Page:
The government has not furnished any reason on why they want to amend the RTI Act. It looks like a deliberate attempt to take away the teeth from its provisions. People have the right know why these amendments have been passed. The RTI Act is a widely used law. The government has understood what the RTI law means, and is frightened that all that happens behind the scenes will now be revealed. During the ongoing monsoon session of Parliament, we are going to stage a number of protests, dharnas, cyber campaigns and our signature campaign has already started in several states across the country. People have to lead the campaign.
Wajahat Habibullah, Chief Information Commissioner: "It is not our job to decide whether a law is good or not, our job is to implement the law. It is the job of Parliament to decide the merits of the law. Yes, in our deliberations, we had come to the conclusion that file notings should not be exempt".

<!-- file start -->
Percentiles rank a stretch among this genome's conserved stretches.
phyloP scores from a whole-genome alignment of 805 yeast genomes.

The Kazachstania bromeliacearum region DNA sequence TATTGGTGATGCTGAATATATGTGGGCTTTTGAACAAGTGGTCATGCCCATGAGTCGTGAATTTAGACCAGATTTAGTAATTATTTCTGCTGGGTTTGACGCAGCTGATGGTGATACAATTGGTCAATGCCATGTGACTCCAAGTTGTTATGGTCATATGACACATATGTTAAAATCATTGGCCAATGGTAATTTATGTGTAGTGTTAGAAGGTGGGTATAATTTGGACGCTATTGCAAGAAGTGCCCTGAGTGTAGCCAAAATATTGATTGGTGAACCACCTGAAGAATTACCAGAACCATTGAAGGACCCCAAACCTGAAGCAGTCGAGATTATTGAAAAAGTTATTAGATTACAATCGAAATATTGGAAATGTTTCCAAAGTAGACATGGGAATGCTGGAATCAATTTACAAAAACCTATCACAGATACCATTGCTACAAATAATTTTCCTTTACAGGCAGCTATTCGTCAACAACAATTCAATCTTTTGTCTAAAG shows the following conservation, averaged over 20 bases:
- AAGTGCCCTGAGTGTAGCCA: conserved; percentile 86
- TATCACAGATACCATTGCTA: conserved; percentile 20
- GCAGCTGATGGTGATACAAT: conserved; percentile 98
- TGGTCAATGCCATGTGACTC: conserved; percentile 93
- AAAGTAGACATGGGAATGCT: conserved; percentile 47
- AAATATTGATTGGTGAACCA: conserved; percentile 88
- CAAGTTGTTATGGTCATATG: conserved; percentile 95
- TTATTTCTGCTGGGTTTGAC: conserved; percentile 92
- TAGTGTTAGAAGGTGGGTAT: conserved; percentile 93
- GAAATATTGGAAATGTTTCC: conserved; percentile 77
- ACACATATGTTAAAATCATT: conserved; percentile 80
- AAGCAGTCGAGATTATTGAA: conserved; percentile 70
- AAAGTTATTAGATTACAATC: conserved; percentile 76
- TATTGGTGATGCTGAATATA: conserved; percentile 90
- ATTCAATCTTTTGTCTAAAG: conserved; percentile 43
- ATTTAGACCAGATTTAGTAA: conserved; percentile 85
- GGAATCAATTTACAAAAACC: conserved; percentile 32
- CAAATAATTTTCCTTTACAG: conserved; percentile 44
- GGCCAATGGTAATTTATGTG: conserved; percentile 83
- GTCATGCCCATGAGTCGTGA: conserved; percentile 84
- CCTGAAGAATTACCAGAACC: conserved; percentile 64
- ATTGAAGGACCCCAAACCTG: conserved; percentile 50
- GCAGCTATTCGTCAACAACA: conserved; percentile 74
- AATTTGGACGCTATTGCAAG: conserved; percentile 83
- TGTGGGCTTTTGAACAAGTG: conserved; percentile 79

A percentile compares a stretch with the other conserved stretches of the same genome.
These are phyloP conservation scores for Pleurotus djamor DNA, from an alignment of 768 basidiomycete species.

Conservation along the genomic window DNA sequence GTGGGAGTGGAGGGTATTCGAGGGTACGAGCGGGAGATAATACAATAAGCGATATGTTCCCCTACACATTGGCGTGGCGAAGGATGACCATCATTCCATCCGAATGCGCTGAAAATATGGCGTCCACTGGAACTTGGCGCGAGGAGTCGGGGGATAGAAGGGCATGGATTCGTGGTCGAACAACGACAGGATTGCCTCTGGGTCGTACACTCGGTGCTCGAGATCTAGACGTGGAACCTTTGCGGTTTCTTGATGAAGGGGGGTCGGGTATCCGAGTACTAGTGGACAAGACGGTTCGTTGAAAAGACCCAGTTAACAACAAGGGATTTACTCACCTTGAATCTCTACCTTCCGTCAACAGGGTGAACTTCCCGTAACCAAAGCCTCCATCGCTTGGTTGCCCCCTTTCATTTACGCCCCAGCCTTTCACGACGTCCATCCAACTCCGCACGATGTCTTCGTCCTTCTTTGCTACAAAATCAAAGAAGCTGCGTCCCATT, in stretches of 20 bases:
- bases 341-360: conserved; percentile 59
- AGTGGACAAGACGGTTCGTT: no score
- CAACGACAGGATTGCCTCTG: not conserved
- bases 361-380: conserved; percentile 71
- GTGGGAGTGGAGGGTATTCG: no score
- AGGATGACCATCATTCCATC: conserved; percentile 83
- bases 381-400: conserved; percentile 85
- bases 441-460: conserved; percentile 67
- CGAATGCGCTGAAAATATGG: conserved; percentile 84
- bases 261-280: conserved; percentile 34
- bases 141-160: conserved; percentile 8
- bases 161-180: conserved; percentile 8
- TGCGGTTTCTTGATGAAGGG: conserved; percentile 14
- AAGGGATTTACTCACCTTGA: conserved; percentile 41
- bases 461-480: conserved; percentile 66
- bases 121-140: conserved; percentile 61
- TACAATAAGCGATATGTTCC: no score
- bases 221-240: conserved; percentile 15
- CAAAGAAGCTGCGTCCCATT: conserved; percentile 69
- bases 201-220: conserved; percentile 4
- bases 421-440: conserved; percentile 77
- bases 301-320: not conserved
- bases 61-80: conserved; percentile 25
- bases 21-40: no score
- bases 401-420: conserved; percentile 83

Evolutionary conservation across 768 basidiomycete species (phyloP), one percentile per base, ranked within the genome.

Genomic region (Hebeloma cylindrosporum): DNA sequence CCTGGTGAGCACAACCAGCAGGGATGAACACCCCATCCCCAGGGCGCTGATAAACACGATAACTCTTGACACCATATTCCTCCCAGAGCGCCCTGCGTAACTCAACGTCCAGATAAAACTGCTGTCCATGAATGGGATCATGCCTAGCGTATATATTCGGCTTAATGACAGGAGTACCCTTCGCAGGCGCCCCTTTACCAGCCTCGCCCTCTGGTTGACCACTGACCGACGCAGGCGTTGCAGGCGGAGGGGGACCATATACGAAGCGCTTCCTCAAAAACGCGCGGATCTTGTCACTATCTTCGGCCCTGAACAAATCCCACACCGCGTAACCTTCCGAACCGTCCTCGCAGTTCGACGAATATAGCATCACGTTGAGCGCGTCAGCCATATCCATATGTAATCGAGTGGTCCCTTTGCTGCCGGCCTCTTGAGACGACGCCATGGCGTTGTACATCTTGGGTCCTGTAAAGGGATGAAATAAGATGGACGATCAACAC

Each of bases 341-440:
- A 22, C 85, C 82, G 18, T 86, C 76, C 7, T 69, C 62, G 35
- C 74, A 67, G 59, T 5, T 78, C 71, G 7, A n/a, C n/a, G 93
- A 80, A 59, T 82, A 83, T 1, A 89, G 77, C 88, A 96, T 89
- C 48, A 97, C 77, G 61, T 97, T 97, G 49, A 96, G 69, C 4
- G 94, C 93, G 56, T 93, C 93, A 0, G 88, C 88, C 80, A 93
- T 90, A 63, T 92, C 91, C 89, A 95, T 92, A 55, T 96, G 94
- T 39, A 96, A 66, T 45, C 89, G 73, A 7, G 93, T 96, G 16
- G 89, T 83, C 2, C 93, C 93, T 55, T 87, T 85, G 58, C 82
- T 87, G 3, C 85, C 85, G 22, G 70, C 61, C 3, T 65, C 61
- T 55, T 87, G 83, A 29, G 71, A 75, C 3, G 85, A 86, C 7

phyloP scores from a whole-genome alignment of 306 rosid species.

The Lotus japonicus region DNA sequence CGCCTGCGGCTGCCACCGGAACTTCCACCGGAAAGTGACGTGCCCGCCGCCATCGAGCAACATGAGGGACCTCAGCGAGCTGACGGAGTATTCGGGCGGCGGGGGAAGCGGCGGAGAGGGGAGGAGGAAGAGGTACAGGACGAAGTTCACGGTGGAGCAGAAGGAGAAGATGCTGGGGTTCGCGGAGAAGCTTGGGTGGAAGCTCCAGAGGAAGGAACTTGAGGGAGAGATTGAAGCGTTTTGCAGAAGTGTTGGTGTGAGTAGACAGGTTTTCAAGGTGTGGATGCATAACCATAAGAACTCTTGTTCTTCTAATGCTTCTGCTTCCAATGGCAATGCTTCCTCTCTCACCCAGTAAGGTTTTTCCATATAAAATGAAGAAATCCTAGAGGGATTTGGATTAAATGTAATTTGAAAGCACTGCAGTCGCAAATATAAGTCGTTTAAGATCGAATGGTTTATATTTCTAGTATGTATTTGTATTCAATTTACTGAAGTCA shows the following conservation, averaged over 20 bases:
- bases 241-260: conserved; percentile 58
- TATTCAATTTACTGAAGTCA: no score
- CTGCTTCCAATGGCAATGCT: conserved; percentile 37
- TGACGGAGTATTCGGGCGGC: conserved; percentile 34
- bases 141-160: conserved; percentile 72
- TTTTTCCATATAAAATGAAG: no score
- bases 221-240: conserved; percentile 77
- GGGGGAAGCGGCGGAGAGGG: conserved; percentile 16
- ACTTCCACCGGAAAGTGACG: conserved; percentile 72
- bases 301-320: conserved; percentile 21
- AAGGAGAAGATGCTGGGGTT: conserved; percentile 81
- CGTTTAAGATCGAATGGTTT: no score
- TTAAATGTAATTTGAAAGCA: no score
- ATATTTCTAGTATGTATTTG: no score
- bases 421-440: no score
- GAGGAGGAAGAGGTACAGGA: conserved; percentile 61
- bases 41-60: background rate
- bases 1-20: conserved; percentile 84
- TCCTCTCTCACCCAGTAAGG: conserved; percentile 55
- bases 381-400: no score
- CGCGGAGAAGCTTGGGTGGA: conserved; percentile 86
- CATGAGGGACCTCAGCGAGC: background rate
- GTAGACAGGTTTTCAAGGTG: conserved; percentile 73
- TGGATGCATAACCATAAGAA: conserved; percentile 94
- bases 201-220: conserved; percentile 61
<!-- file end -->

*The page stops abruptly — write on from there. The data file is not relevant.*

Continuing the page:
OP Kejriwal, Central Information Commissioner: "Removing file notings will take the life out of the law. I hope that the
government steps in or Sonia Gandhi steps in to stop such a move"
What reasons has the government given for amending the RTI Act?
According to the Parliamentary Affairs Minister Priyaranjan Dasmunsi , the
Union Cabinet has decided to amend the RTI Act to correct "certain ambiguities"
and it is based of the objections raised by some government organisations
such as UPSC
who had objected that while decisions taken could be conveyed, the details and
the process as to how the decisions were arrived at could not be:
"Decisions can be conveyed, not in terms of details about what the Under Secretary or Joint Secretary wrote or what the Secretary
disapproved." The minister had also claimed that such exemptions also
exist in the systems followed by the US, UK and Australia as well.